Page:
Leadership in the South Pole

Stephanie Harrington

Reaching the South Pole was once like travelling to the moon.

Antarctica was the last unexplored continent for early 20th century Europeans. And the subsequent race to the remotest place on earth earned Ernest Shackleton, Captain Robert Falcon Scott and Norwegian Captain Roald Amundsen a spot in history. Royal Roads associate faculty and Master of Arts in Leadership alumnus Scott Richardson says we can learn a lot about leadership from these three explorers.

“A century ago the South Pole was about as far removed as the moon is to us today, so leadership styles played out larger than life,” Richardson says. “As a consequence, Scott lost his life. Amundsen is arguably the most successful polar explorer of all time. And Shackleton was the leader of the most extraordinary survival story of the whole century.”

Richardson will present a workshop called ‘The race to the South Pole: What we can take from the unique leadership styles of Amundsen, Scott and Shackleton,’ on Saturday, Oct. 5 at the sold-out Leadership Conference 2013: Advancing Leadership Practice and Possibility.

Organized by RRU’s School of Leadership Studies, the three-day conference will highlight new and emerging thinking in leadership. Keynote speakers include best-selling author Barry Posner, Saskatoon Health Region’s vice-president of people and partnerships Bonnie Blakley and Éliane Ubalijoro, professor at McGill University’s Institute for the Study of International Development.

Associate faculty Scott Richardson So what kind of leaders were Amundsen, Scott and Shackleton? Richardson says each explorer had a distinctive style.

“Amundsen is, in my view, the quintessential entrepreneurial leader,” Richardson says. “He was under-resourced throughout his exploration career but from the age of 12 he had an immense passion for his work and career. He was very good at learning what he needed to know to be successful.”

The Norwegian explorer’s expedition reached the South Pole first on Dec. 15, 1911. The British team racing to the pole fared poorly: Scott and four other men died while returning from the South Pole, which they reached 33 days after Amundsen. Richardson says Scott is an example of a “command and control-style leader” whose judgement, in the end, cost him and his team members their lives.

Shackleton, meanwhile, fell 160 kilometres short of reaching the South Pole in 1909, but returned to Antarctica in 1915 to cross the continent from sea to sea, via the pole. Disaster struck when their vessel, Endurance, became trapped in ice. An extraordinary survival story followed and, in the end, all 28 men survived.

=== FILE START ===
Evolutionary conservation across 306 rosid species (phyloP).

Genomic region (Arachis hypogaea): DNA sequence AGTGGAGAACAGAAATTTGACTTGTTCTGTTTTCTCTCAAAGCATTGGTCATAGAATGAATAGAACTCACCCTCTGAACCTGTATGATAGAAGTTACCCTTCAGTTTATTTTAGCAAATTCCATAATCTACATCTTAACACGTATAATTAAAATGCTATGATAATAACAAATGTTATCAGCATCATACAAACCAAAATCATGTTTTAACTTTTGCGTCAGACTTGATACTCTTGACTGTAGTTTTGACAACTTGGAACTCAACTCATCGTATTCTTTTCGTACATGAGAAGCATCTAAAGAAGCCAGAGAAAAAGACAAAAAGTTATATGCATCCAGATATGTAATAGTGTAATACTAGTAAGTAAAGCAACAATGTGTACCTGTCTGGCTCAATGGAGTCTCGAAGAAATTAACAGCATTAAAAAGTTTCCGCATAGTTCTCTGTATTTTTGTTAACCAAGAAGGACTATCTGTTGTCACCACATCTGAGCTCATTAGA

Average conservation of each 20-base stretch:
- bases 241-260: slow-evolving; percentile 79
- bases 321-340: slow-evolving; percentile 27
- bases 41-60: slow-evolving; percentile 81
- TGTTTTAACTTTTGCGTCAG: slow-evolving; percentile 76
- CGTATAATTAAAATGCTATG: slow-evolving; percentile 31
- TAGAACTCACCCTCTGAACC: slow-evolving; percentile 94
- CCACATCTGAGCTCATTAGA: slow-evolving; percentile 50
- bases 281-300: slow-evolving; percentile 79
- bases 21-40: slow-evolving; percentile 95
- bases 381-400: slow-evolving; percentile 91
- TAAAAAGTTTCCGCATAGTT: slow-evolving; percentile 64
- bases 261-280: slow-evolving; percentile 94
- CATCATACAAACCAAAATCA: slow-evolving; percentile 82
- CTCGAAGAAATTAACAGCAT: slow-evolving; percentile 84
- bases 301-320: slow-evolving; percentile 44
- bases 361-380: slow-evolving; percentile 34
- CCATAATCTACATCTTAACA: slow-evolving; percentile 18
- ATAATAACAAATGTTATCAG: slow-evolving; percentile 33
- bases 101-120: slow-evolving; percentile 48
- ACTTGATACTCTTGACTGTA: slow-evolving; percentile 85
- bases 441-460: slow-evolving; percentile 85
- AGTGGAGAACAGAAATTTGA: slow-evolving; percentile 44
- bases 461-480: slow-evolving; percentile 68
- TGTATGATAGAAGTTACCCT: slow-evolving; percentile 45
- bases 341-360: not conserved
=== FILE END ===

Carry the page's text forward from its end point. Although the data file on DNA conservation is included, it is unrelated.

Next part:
“Shackleton saved them all,” Richardson says. “Over and over again, there are examples of how engaged he was in maintaining the discipline and morale of his crew. I think he might be one of the best examples of a servant leader, a leader for the people, in so far as he endured against all odds, that no life was lost.”

Richardson, whose own leadership journey included overseeing the National Energy Board’s move from Ottawa to Calgary in 1991, says the explorers’ leadership styles can be applied to everyday life.

“The average person has their own heroic journey,” he says. “It might not be playing out larger than life in the South Pole but it’s a heroic journey nonetheless. We can draw inspiration from the explorers.”

Richardson, whose background is engineering and project management, built on his experience as a leadership coach during his education at Royal Roads. He now teaches in Royal Roads’ Graduate Certificate in Executive Coaching.  Besides sharing the South Pole explorers’ stories, Richardson says the Leadership Conference is a way of sharing what he has learned.

“I feel in some ways indebted to what I have received from Royal Roads,” he says. “I look forward to any and all opportunities to contribute back not just to the institution, but to a community of learners who consider it a special place, who call it an intellectual home.”

Conference chair and RRU Associate Prof. Niels Agger-Gupta says the inaugural conference showcases scholars and practitioners, and gives alumni, who are organizational leaders and scholars in their own right, the chance to share their stories since graduating.

“This conference will create a venue to bring alumni and others interested in leadership together to talk about leadership innovation.”